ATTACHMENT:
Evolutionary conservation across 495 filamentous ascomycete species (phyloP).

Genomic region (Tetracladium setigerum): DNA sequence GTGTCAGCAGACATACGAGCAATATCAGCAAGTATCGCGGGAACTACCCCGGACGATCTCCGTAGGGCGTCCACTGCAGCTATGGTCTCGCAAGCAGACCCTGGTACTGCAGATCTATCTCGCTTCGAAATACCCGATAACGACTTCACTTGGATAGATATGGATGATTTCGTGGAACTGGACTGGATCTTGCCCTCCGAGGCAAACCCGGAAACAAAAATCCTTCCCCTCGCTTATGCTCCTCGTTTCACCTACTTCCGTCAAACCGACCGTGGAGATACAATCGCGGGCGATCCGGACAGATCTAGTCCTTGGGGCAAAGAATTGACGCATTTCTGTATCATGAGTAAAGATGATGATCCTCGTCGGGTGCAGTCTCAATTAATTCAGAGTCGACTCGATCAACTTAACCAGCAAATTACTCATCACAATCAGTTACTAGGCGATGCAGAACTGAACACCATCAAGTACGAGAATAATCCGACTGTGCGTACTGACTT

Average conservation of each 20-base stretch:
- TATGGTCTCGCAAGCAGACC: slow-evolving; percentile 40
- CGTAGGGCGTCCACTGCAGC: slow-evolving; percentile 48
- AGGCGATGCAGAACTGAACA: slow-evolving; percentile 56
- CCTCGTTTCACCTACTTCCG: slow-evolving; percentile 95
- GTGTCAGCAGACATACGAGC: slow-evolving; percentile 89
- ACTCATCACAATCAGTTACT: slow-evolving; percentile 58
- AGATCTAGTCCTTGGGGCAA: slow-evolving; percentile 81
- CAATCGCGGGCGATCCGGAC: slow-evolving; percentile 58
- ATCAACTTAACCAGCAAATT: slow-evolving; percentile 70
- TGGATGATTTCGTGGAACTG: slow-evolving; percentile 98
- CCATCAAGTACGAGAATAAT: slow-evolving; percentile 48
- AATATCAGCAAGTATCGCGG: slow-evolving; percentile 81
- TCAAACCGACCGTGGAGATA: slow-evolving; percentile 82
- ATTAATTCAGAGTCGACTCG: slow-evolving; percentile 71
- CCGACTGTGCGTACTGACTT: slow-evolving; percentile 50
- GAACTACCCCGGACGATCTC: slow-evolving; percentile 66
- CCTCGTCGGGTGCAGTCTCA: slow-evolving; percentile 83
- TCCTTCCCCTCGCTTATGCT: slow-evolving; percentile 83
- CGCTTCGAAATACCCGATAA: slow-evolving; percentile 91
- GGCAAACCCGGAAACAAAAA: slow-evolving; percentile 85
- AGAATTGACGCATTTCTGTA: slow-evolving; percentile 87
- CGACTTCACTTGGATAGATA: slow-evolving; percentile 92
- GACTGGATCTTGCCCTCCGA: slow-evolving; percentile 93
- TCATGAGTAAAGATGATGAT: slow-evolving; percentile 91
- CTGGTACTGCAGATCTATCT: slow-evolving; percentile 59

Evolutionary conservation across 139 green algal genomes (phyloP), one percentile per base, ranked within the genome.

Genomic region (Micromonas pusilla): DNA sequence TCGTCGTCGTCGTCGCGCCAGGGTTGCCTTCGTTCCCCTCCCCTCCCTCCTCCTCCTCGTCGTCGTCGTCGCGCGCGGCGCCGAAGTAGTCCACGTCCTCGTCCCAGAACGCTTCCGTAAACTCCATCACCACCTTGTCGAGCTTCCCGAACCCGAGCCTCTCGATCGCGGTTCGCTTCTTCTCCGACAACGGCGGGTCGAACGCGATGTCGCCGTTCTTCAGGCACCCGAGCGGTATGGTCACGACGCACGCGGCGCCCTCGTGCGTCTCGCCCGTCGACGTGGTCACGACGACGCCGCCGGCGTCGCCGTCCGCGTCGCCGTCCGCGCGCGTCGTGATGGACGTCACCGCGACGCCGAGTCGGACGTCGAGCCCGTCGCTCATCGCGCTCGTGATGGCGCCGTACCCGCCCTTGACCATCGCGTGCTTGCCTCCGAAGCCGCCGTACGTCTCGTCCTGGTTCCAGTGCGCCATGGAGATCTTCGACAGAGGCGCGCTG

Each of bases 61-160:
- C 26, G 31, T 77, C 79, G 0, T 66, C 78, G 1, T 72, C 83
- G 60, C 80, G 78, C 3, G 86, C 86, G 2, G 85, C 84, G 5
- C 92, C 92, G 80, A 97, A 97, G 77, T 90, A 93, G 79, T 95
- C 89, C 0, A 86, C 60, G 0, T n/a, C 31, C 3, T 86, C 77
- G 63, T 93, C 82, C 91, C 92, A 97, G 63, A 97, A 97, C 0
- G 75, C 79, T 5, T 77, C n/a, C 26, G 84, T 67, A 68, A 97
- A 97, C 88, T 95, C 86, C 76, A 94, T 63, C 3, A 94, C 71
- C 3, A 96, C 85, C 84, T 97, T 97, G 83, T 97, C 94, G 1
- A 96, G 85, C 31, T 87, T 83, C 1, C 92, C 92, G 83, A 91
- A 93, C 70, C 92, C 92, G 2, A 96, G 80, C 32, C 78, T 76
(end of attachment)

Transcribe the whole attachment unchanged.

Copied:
Evolutionary conservation across 495 filamentous ascomycete species (phyloP).

Genomic region (Tetracladium setigerum): DNA sequence GTGTCAGCAGACATACGAGCAATATCAGCAAGTATCGCGGGAACTACCCCGGACGATCTCCGTAGGGCGTCCACTGCAGCTATGGTCTCGCAAGCAGACCCTGGTACTGCAGATCTATCTCGCTTCGAAATACCCGATAACGACTTCACTTGGATAGATATGGATGATTTCGTGGAACTGGACTGGATCTTGCCCTCCGAGGCAAACCCGGAAACAAAAATCCTTCCCCTCGCTTATGCTCCTCGTTTCACCTACTTCCGTCAAACCGACCGTGGAGATACAATCGCGGGCGATCCGGACAGATCTAGTCCTTGGGGCAAAGAATTGACGCATTTCTGTATCATGAGTAAAGATGATGATCCTCGTCGGGTGCAGTCTCAATTAATTCAGAGTCGACTCGATCAACTTAACCAGCAAATTACTCATCACAATCAGTTACTAGGCGATGCAGAACTGAACACCATCAAGTACGAGAATAATCCGACTGTGCGTACTGACTT

Average conservation of each 20-base stretch:
- TATGGTCTCGCAAGCAGACC: slow-evolving; percentile 40
- CGTAGGGCGTCCACTGCAGC: slow-evolving; percentile 48
- AGGCGATGCAGAACTGAACA: slow-evolving; percentile 56
- CCTCGTTTCACCTACTTCCG: slow-evolving; percentile 95
- GTGTCAGCAGACATACGAGC: slow-evolving; percentile 89
- ACTCATCACAATCAGTTACT: slow-evolving; percentile 58
- AGATCTAGTCCTTGGGGCAA: slow-evolving; percentile 81
- CAATCGCGGGCGATCCGGAC: slow-evolving; percentile 58
- ATCAACTTAACCAGCAAATT: slow-evolving; percentile 70
- TGGATGATTTCGTGGAACTG: slow-evolving; percentile 98
- CCATCAAGTACGAGAATAAT: slow-evolving; percentile 48
- AATATCAGCAAGTATCGCGG: slow-evolving; percentile 81
- TCAAACCGACCGTGGAGATA: slow-evolving; percentile 82
- ATTAATTCAGAGTCGACTCG: slow-evolving; percentile 71
- CCGACTGTGCGTACTGACTT: slow-evolving; percentile 50
- GAACTACCCCGGACGATCTC: slow-evolving; percentile 66
- CCTCGTCGGGTGCAGTCTCA: slow-evolving; percentile 83
- TCCTTCCCCTCGCTTATGCT: slow-evolving; percentile 83
- CGCTTCGAAATACCCGATAA: slow-evolving; percentile 91
- GGCAAACCCGGAAACAAAAA: slow-evolving; percentile 85
- AGAATTGACGCATTTCTGTA: slow-evolving; percentile 87
- CGACTTCACTTGGATAGATA: slow-evolving; percentile 92
- GACTGGATCTTGCCCTCCGA: slow-evolving; percentile 93
- TCATGAGTAAAGATGATGAT: slow-evolving; percentile 91
- CTGGTACTGCAGATCTATCT: slow-evolving; percentile 59

Evolutionary conservation across 139 green algal genomes (phyloP), one percentile per base, ranked within the genome.

Genomic region (Micromonas pusilla): DNA sequence TCGTCGTCGTCGTCGCGCCAGGGTTGCCTTCGTTCCCCTCCCCTCCCTCCTCCTCCTCGTCGTCGTCGTCGCGCGCGGCGCCGAAGTAGTCCACGTCCTCGTCCCAGAACGCTTCCGTAAACTCCATCACCACCTTGTCGAGCTTCCCGAACCCGAGCCTCTCGATCGCGGTTCGCTTCTTCTCCGACAACGGCGGGTCGAACGCGATGTCGCCGTTCTTCAGGCACCCGAGCGGTATGGTCACGACGCACGCGGCGCCCTCGTGCGTCTCGCCCGTCGACGTGGTCACGACGACGCCGCCGGCGTCGCCGTCCGCGTCGCCGTCCGCGCGCGTCGTGATGGACGTCACCGCGACGCCGAGTCGGACGTCGAGCCCGTCGCTCATCGCGCTCGTGATGGCGCCGTACCCGCCCTTGACCATCGCGTGCTTGCCTCCGAAGCCGCCGTACGTCTCGTCCTGGTTCCAGTGCGCCATGGAGATCTTCGACAGAGGCGCGCTG

Each of bases 61-160:
- C 26, G 31, T 77, C 79, G 0, T 66, C 78, G 1, T 72, C 83
- G 60, C 80, G 78, C 3, G 86, C 86, G 2, G 85, C 84, G 5
- C 92, C 92, G 80, A 97, A 97, G 77, T 90, A 93, G 79, T 95
- C 89, C 0, A 86, C 60, G 0, T n/a, C 31, C 3, T 86, C 77
- G 63, T 93, C 82, C 91, C 92, A 97, G 63, A 97, A 97, C 0
- G 75, C 79, T 5, T 77, C n/a, C 26, G 84, T 67, A 68, A 97
- A 97, C 88, T 95, C 86, C 76, A 94, T 63, C 3, A 94, C 71
- C 3, A 96, C 85, C 84, T 97, T 97, G 83, T 97, C 94, G 1
- A 96, G 85, C 31, T 87, T 83, C 1, C 92, C 92, G 83, A 91
- A 93, C 70, C 92, C 92, G 2, A 96, G 80, C 32, C 78, T 76